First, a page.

When I was 17, I became obsessed with Jeff Goldblum in Jurassic Park. The unbuttoned shirt? The scene where he drops water on Laura Dern’s hand, tracing its path while purring to her about chaos theory? Lord.
By this point, the movie was already 21 years old, but I didn’t care. I went straight to his Wikipedia page and, then, the filmography section, to find more of his movies: 1978’s Invasion of the Body Snatchers, David Cronenberg’s body-horror classic The Fly, and campy alien rom-com Earth Girls Are Easy. My grandmother, who shared my passion for Goldblum, kindly called one day to let me know his Law & Order re-runs were on. That’s the thing about these kinds of fixations — you tend to make them everyone’s business.
My crush led me to watch stuff I never would’ve otherwise, movies that I’ve since learned are fairly well-regarded cinema. No version of myself would’ve willingly watched a genre called “body horror” — which revolves around physical, disfiguring frights — if a crush weren’t involved. But like a dog can be tricked into taking a pill with peanut butter, I lapped up The Fly. And I liked it.
As one X (formerly Twitter) user put it, “i’m not a cinephile i just pick an actor to have a crush on and then i watch their entire filmography.”
Now, if you do this with enough actors, you’ll eventually see a lot of movies. Several Bustle editors have taken their own filmographical journeys, too: one with Robert Downey Jr., another with Jake Gyllenhaal.
On TikTok, it’s practically a guarantee that stars attached to big projects — think Steven Yeun in BEEF, Cillian Murphy in Oppenheimer, Idris Elba in Hijack — will appear in swoony, edited clips of their past roles, proof that their oeuvres are being examined by fresh, thirsty eyes. The platform democratizes the cinematic crush experience, with viral videos of supporting actors ensuring that household names aren’t the only ones being lusted after.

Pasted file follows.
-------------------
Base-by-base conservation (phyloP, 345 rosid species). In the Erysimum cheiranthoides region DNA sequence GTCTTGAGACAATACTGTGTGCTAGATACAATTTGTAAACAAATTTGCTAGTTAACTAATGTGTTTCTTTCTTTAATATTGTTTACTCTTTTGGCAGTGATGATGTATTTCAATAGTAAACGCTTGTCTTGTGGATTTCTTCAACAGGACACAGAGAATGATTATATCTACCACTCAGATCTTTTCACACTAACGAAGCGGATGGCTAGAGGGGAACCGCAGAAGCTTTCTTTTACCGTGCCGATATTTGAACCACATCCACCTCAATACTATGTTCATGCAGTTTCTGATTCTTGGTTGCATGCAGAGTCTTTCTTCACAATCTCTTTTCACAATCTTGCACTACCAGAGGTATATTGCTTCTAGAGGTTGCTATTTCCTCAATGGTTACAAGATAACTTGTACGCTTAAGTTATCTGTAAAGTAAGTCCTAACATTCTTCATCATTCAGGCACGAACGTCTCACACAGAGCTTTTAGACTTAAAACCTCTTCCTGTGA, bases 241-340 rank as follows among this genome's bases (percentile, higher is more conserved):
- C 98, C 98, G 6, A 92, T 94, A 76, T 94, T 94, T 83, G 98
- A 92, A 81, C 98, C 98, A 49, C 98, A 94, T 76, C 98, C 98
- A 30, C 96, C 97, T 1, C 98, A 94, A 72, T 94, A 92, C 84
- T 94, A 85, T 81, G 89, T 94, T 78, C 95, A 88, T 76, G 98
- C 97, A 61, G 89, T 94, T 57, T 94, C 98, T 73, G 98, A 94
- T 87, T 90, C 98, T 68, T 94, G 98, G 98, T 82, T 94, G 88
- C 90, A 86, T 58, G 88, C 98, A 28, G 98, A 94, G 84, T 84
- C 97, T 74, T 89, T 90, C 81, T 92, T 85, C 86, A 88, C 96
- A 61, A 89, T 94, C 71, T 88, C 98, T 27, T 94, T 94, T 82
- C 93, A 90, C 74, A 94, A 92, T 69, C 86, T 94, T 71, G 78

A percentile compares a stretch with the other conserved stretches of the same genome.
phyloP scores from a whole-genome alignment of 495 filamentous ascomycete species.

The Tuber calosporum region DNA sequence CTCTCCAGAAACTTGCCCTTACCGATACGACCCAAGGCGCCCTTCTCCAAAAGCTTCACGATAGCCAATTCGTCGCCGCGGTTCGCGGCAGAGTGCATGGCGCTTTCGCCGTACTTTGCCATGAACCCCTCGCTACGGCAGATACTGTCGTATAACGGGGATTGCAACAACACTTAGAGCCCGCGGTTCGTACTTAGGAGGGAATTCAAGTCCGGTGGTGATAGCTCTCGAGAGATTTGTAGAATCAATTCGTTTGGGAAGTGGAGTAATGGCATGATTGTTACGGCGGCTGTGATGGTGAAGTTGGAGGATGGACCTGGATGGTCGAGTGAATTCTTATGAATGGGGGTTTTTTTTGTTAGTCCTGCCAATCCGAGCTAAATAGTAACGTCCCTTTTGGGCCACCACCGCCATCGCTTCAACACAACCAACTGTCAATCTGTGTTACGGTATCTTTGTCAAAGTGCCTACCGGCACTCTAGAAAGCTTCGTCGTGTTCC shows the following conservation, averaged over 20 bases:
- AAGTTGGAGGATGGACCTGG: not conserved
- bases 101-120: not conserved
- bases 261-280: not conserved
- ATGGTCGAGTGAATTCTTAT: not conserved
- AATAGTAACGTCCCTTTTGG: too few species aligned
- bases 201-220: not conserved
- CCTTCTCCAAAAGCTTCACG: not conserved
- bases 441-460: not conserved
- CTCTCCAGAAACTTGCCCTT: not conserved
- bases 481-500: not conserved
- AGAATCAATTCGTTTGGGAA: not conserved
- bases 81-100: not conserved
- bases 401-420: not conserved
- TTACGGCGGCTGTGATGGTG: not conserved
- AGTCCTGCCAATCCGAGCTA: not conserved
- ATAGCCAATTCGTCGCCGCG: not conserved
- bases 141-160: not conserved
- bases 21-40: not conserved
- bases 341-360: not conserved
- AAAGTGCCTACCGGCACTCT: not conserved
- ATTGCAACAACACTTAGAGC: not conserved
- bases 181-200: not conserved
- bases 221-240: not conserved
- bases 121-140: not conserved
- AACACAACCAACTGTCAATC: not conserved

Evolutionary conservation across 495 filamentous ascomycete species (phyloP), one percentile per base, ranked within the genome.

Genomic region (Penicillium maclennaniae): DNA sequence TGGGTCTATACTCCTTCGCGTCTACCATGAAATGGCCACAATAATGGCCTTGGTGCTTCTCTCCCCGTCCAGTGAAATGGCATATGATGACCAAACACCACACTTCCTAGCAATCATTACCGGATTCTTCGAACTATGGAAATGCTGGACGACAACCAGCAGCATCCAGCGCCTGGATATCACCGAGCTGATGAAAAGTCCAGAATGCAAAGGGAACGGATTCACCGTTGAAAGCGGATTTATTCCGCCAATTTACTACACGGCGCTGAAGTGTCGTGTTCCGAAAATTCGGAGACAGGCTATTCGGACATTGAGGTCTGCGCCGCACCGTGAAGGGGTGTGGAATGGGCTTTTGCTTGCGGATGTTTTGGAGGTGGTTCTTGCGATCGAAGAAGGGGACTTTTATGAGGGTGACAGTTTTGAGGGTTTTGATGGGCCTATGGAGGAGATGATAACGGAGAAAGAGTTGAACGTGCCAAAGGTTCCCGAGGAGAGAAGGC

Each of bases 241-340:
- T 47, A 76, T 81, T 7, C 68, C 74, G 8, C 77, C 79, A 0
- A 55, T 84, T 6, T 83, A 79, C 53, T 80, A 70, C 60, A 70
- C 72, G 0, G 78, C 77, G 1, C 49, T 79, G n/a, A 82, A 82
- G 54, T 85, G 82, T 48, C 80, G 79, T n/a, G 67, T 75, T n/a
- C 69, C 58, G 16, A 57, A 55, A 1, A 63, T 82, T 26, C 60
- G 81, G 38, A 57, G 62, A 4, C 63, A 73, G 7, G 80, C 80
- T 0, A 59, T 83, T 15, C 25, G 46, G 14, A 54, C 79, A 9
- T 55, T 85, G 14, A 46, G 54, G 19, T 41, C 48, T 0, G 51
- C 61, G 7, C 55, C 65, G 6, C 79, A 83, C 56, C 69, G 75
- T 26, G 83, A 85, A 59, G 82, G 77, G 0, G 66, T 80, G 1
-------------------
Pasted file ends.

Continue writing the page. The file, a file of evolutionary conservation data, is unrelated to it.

And the subject of such a crash course — crush course, if you will — doesn’t have to be currently making headlines.
“With classic movies, which I love, sometimes I’m like, This feels 80 years long. I don’t want to keep watching this movie,” says Rachel Leishman, who writes for The Mary Sue. “But if there’s someone like Jimmy Stewart... I’m gonna watch anything with Jimmy Stewart. Or Frank Sinatra.”
By curating your screen time in such a personal way, you can accidentally cobble together quite the watch log — a cross-section of genre, history, and filmmakers that can become your favorites. (My love of Greta Gerwig’s writing, for example, started after seeing Frances Ha during an Adam Driver deep dive.)
It’s great if your crush has a hefty filmography (Leishman loves Harrison Ford, with his nearly 60-year career), but you don’t need to pick someone with an immense resume. Barry Keoghan only has a handful of major roles under his belt, but they’re a visionary mix of oddball stories from innovative filmmakers. So what if your Saltburn obsession is the reason you discover them?
That’s part of the beauty of an actor crush: finding projects that’ll shake you out of your comfort-watch rut. It encourages you to be curious, to honor your inner teenager, and to trust that even after you think you’ve seen all the good movies (and all the cutest stars), there will always be another to obsess over.
This article was originally published on